steven-johnson syndrome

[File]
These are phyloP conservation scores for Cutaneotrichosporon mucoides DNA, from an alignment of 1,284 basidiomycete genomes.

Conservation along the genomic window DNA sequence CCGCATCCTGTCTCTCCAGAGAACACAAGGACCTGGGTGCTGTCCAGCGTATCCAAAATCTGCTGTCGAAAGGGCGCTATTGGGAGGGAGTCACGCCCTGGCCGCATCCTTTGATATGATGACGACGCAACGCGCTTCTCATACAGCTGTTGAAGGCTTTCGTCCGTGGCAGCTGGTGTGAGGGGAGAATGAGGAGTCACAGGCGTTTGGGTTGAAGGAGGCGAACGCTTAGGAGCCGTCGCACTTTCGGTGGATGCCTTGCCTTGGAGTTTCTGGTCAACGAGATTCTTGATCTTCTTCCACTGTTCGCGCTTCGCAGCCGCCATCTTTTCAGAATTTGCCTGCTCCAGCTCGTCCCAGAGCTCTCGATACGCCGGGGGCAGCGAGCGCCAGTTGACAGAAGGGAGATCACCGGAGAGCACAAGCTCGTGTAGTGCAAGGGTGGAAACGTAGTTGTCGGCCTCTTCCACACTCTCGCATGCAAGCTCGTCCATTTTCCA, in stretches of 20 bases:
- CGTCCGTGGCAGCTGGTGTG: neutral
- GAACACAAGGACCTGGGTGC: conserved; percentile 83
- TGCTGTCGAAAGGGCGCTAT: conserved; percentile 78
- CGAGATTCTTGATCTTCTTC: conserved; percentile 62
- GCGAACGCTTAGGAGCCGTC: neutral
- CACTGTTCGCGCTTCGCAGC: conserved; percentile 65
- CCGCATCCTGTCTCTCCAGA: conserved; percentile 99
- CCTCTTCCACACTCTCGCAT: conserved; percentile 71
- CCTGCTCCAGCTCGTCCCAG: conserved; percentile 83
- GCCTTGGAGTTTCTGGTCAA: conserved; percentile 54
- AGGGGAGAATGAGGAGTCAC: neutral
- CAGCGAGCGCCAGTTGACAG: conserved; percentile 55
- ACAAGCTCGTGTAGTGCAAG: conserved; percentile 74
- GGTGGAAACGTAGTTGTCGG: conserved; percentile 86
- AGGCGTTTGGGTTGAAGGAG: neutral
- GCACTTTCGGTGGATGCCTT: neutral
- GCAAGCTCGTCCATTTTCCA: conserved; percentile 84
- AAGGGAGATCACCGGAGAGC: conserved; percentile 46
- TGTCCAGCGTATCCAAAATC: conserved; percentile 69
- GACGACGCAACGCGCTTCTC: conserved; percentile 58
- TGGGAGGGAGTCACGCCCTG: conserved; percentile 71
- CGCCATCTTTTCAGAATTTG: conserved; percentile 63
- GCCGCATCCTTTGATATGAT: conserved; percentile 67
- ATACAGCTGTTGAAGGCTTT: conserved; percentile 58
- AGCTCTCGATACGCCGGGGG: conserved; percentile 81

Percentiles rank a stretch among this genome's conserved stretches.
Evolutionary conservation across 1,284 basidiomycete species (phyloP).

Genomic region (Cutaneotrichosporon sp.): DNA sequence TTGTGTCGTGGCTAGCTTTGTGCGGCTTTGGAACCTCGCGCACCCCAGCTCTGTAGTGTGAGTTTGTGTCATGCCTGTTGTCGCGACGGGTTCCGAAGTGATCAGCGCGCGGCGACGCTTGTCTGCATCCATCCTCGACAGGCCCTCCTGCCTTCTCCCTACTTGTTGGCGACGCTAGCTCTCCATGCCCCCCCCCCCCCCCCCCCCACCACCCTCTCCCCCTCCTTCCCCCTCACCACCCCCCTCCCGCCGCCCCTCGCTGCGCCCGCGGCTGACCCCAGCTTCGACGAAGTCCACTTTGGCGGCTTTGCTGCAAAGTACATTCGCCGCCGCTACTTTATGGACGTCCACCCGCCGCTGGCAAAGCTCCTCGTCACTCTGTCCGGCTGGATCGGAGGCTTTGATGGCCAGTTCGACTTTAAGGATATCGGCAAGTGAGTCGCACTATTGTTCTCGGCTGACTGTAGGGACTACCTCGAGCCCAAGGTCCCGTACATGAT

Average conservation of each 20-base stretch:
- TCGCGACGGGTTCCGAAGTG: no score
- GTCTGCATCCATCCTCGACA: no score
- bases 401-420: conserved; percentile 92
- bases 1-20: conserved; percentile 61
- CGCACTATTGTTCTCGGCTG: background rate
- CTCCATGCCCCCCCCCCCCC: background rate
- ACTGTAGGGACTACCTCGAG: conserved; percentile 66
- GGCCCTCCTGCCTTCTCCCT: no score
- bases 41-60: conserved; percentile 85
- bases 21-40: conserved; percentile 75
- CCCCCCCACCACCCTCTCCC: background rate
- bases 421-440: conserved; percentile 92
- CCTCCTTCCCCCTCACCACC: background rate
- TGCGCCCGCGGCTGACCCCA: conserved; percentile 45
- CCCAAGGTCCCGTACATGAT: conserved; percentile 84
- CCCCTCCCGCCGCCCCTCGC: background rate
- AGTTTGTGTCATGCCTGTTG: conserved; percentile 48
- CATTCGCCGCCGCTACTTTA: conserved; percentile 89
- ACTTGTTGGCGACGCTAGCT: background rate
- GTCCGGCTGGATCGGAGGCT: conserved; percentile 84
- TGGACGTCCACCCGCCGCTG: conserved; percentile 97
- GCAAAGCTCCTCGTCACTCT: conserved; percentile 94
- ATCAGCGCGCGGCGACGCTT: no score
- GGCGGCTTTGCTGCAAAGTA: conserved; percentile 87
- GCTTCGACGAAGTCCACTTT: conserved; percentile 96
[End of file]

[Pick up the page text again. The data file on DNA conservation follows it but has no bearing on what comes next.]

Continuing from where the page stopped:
Stevens–Johnson syndrome From Wikipedia, the free encyclopedia Jump to: navigation, search Stevens–Johnson syndrome Classification and external resources Person with Stevens–Johnson syndrome ICD-10 L51.1 ICD-9 695.13 OMIM 608579 DiseasesDB 4450 MedlinePlus 000851 eMedicine emerg/555 derm/405 MeSH D013262 Stevens–Johnson syndrome (SJS) is a form of erythema multiforme[1] which is a life-threatening condition affecting the skin in which cell death causes the epidermis to separate from the dermis. The syndrome is thought to be a hypersensitivity complex affecting the skin and the mucous membranes. Although the majority of cases are idiopathic, the main class of known causes is medications, followed by infections and (rarely) cancers. Contents [hide] * 1 Classification * 2 Signs and symptoms * 3 Causes o 3.1 Infectious o 3.2 Medication/drugs o 3.3 Genetics * 4 Treatment * 5 Prognosis * 6 Epidemiology * 7 History * 8 Notable cases * 9 See also * 10 References [edit] Classification There is agreement in the medical literature that Stevens–Johnson syndrome (SJS) can be considered a milder form of toxic epidermal necrolysis (TEN). These conditions were first recognised in 1922.[2] Both diseases can be mistaken for erythema multiforme. Erythema multiforme is sometimes caused by a reaction to a medication but is more often a type IV hypersensitivity reaction to an infection (caused most often by Herpes simplex) and is relatively benign. Although both SJS and TEN can also be caused by infections, they are most often adverse effects of medications. Their consequences are potentially more dangerous than those of erythema multiforme. [edit] Signs and symptoms Conjunctivitis (inflammation of eye and eyelid) in SJS SJS usually begins with fever, sore throat, and fatigue, which is misdiagnosed and usually treated with antibiotics. Ulcers and other lesions begin to appear in the mucous membranes, almost always in the mouth and lips but also in the genital and anal regions. Those in the mouth are usually extremely painful and reduce the patient’s ability to eat or drink. Conjunctivitis of the eyes occurs in about 30% of children who develop SJS. A rash of round lesions about an inch across arises on the face, trunk, arms and legs, and soles of the feet, but usually not the scalp.[3] [edit] Causes SJS is thought to arise from a disorder of the immune system.[3] [edit] Infectious It can be caused by infections (usually following infections such as herpes simplex virus, influenza, mumps, cat-scratch fever, histoplasmosis, Epstein-Barr virus, mycoplasma pneumoniae or similar). [edit] Medication/drugs It can be caused by adverse effects of drugs (allopurinol, diclofenac, etravirine, Isotretinoin, aka Accutane, fluconazole,[4] valdecoxib, sitagliptin, oseltamivir, penicillins, barbiturates, sulfonamides, phenytoin, azithromycin, modafinil,[5] lamotrigine, nevirapine, pyrimethamine, ibuprofen,[6] ethosuximide, carbamazepine and gout medications).[7][8] Although Stevens–Johnson Syndrome can be caused by viral infections, malignancies or severe allergic reactions to medication, the leading cause appears to be the use of antibiotics and sulfa drugs. Medications that have traditionally been known to lead to SJS, erythema multiforme and toxic epidermal necrolysis include sulfonamides (antibiotics), penicillins (antibiotics), barbiturates (sedatives), lamotrigine and phenytoin (e.g. Dilantin) (anticonvulsants). Combining lamotrigine with sodium valproate increases the risk of SJS. Non-steroidal anti-inflammatory drugs are a rare cause of SJS in adults; the risk is higher for older patients, women and those initiating treatment.[2] Typically, the symptoms of drug-induced SJS arise within a week of starting the medication. People with systemic lupus erythematosus or HIV infections are more susceptible to drug-induced SJS.[3] SJS has also been consistently reported as an uncommon side effect of herbal supplements containing ginseng. SJS may also be caused by cocaine usage.[9] [edit] Genetics In some East Asian populations studied (Han Chinese and Thai), carbamazepine- and phenytoin-induced SJS is strongly associated with HLA-B*1502 (HLA-B75), an HLA-B serotype of the broader serotype HLA-B15.[10][11][12] A study in Europe suggested that the gene marker is only relevant for East Asians.[13][14] Based on the Asian findings, similar studies were performed in Europe which showed 61% of allopurinol-induced SJS/TEN patients carried the HLA-B58 (B*5801 allele – phenotype frequency in Europeans is typically 3%). One study concluded “even when HLA-B alleles behave as strong risk factors, as for allopurinol, they are neither sufficient nor necessary to explain the disease.”[15] [edit] Treatment SJS constitutes a dermatological emergency. All medications should be discontinued, particularly those known to cause SJS reactions. Patients with documented mycoplasma infections can be treated with oral macrolide or oral doxycycline.[3] Initially, treatment is similar to that for patients with thermal burns, and continued care can only be supportive (e.g. intravenous fluids and nasogastric or parenteral feeding) and symptomatic (e.g. analgesic mouth rinse for mouth ulcer). Dermatologists and surgeons tend to disagree about whether the skin should be debrided.[3] Beyond this kind of supportive care, there is no accepted treatment for SJS. Treatment with corticosteroids is controversial. Early retrospective studies suggested that corticosteroids increased hospital stays and complication rates. There are no randomized trials of corticosteroids for SJS, and it can be managed successfully without them.[3] Other agents have been used, including cyclophosphamide and cyclosporine, but none have exhibited much therapeutic success. Intravenous immunoglobulin (IVIG) treatment has shown some promise in reducing the length of the reaction and improving symptoms. Other common supportive measures include the use of topical pain anesthetics and antiseptics, maintaining a warm environment, and intravenous analgesics. An ophthalmologist should be consulted immediately, as SJS frequently causes the formation of scar tissue inside the eyelids, leading to corneal vascularization, impaired vision and a host of other ocular problems. Also, an extensive physical therapy program ensues after the patient is discharged from the hospital. [edit] Prognosis SJS proper (with less than 10% of body surface area involved) has a mortality rate of around 5%. The risk for death can be estimated using the SCORTEN scale, which takes a number of prognostic indicators into account.[9] Other outcomes include organ damage/failure, cornea scratching and blindness. [edit] Epidemiology Stevens-Johnson syndrome is a rare condition, with a reported incidence of around 2.6[3] to 6.1[2] cases per million people per year. In the United States, there are about 300 new diagnoses per year. The condition is more common in adults than in children. Women are affected more often than men, with cases occurring at a three to two sex ratio.[2] [edit] History Stevens-Johnson Syndrome is named for Albert Mason Stevens and Frank Chambliss Johnson, American pediatricians who in 1922 jointly published a description of the disorder in the American Journal of Diseases of Children.[16][17][18][19] [edit] Notable cases * Padma Lakshmi, actress, model, television personality, and cookbook writer;[20] * Tessa Keller of MTV show Laguna Beach;[21] * Sabrina Brierton Johnson, whose family unsuccessfully sued the manufacturer of Children’s Motrin, Johnson & Johnson, after a case of SJS blinded her.[22] * Manute Bol, former professional Basketball Player and member of NBA’s Washington Bullets, Golden State Warriors, Philadelphia 76ers, and Miami Heat. He died on June 19, 2010, of kidney failure.[23] [edit] See also * Erythema multiforme * List of SJS inducing substances * List of cutaneous conditions [edit] References 1. ^ Stevens-Johnson syndrome at Dorland’s Medical Dictionary 2. ^ a b c d Ward, K. E.; Archambault, R.; Mersfelder, T. L. (2010). “Severe adverse skin reactions to nonsteroidal antiinflammatory drugs: A review of the literature”. American Journal of Health-System Pharmacy 67: 206. doi:10.2146/ajhp080603. edit 3. ^ a b c d e f g Tigchelaar H, Kannikeswaran N and Kamat D (December 1, 2008). “Stevens-Johnson Syndrome: An Intriguing Diagnosis”. Consultant for Pediatricians. http://www.consultantlive.com/consultant-for-pediatricians/article/1145470/1403936. 4. ^ Medsafe Data Sheet March 8, 2005. Accessed April 26, 2007. 5. ^ US FDA 2007 Safety Alerts for Drugs, Biologics, Medical Devices, and Dietary Supplements 6. ^ Raksha MP, Marfatia YS (2008). “Clinical study of cutaneous drug eruptions in 200 patients”. Indian J Dermatol Venereol Leprol 74 (1): 80. doi:10.4103/0378-6323.38431. PMID 18193504. 7. ^ Fagot J, Mockenhaupt M, Bouwes-Bavinck J, Naldi L, Viboud C, Roujeau J (2001). “Nevirapine and the risk of Stevens–Johnson syndrome or toxic epidermal necrolysis”. AIDS 15 (14): 1843–8. doi:10.1097/00002030-200109280-00014. PMID 11579247. 8. ^ Devi K, George S, Criton S, Suja V, Sridevi P (1 September 2005). “Carbamazepine–the commonest cause of toxic epidermal necrolysis and Stevens–Johnson syndrome: a study of 7 years”. Indian J Dermatol Venereol Leprol 71 (5): 325–8. doi:10.4103/0378-6323.16782. PMID 16394456. http://www.ijdvl.com/article.asp?issn=0378-6323;year=2005;volume=71;issue=5;spage=325;epage=328;aulast=Devi. 9. ^ a b Stevens–Johnson Syndrome – emerg/555 at eMedicine 10. ^ Chung WH, Hung SI, Hong HS, et al. (April 2004). “Medical genetics: a marker for Stevens–Johnson syndrome”. Nature 428 (6982): 486. doi:10.1038/428486a. PMID 15057820. 11. ^ Locharernkul C, Loplumlert J, Limotai C, et al. (July 2008). “Carbamazepine and phenytoin induced Stevens–Johnson syndrome is associated with HLA-B*1502 allele in Thai population”. Epilepsia 49 (12): 2087. doi:10.1111/j.1528-1167.2008.01719.x. PMID 18637831. 12. ^ Man CB, Kwan P, Baum L, et al. (May 2007). “Association between HLA-B*1502 allele and antiepileptic drug-induced cutaneous reactions in Han Chinese”. Epilepsia 48 (5): 1015–8. doi:10.1111/j.1528-1167.2007.01022.x. PMID 17509004. 13. ^ Alfirevic A, Jorgensen AL, Williamson PR, Chadwick DW, Park BK, Pirmohamed M (September 2006). “HLA-B locus in Caucasian patients with carbamazepine hypersensitivity”. Pharmacogenomics 7 (6): 813–8. doi:10.2217/14622416.7.6.813. PMID 16981842. 14. ^ Lonjou C, Thomas L, Borot N, et al. (2006). “A marker for Stevens–Johnson syndrome …: ethnicity matters”. Pharmacogenomics J. 6 (4): 265–8. doi:10.1038/sj.tpj.6500356. PMID 16415921. 15. ^ Lonjou C, Borot N, Sekula P, et al. (February 2008). “A European study of HLA-B in Stevens–Johnson syndrome and toxic epidermal necrolysis related to five high-risk drugs”. Pharmacogenet. Genomics 18 (2): 99–107. doi:10.1097/FPC.0b013e3282f3ef9c. PMID 18192896. 16. ^ Stevens–Johnson syndrome at Who Named It? 17. ^ A. M. Stevens, F. C. Johnson. A new eruptive fever associated with stomatitis and ophthalmia; report of two cases in children. American Journal of Diseases of Children, Chicago, 1922, 24: 526-533. 18. ^ Stevens–Johnson syndrome – Definitions from Dictionary.com 19. ^ American Medical Association (1922). American journal of diseases of children. American Medical Association. pp. 526–. http://books.google.com/books?id=E90fAAAAIAAJ&pg=PA526. Retrieved 5 June 2010. 20. ^ Jess Cartner-Morley, “Beautiful and Damned”, The Guardian, 8 April 2006 21. ^ Source: Daly, Melissa. “My Friend Ditched Me!” Seventeen Magazine Dec. 2006: 102 22. ^ Jury finds for J&J in Motrin suit 23. ^ FanHouse Staff (19). “Manute Bol Dies at Age 47”. Fanhouse. http://nba.fanhouse.com/2010/06/19/manute-bol-dies-acute-kidney-failure/. Retrieved 20 June 2010.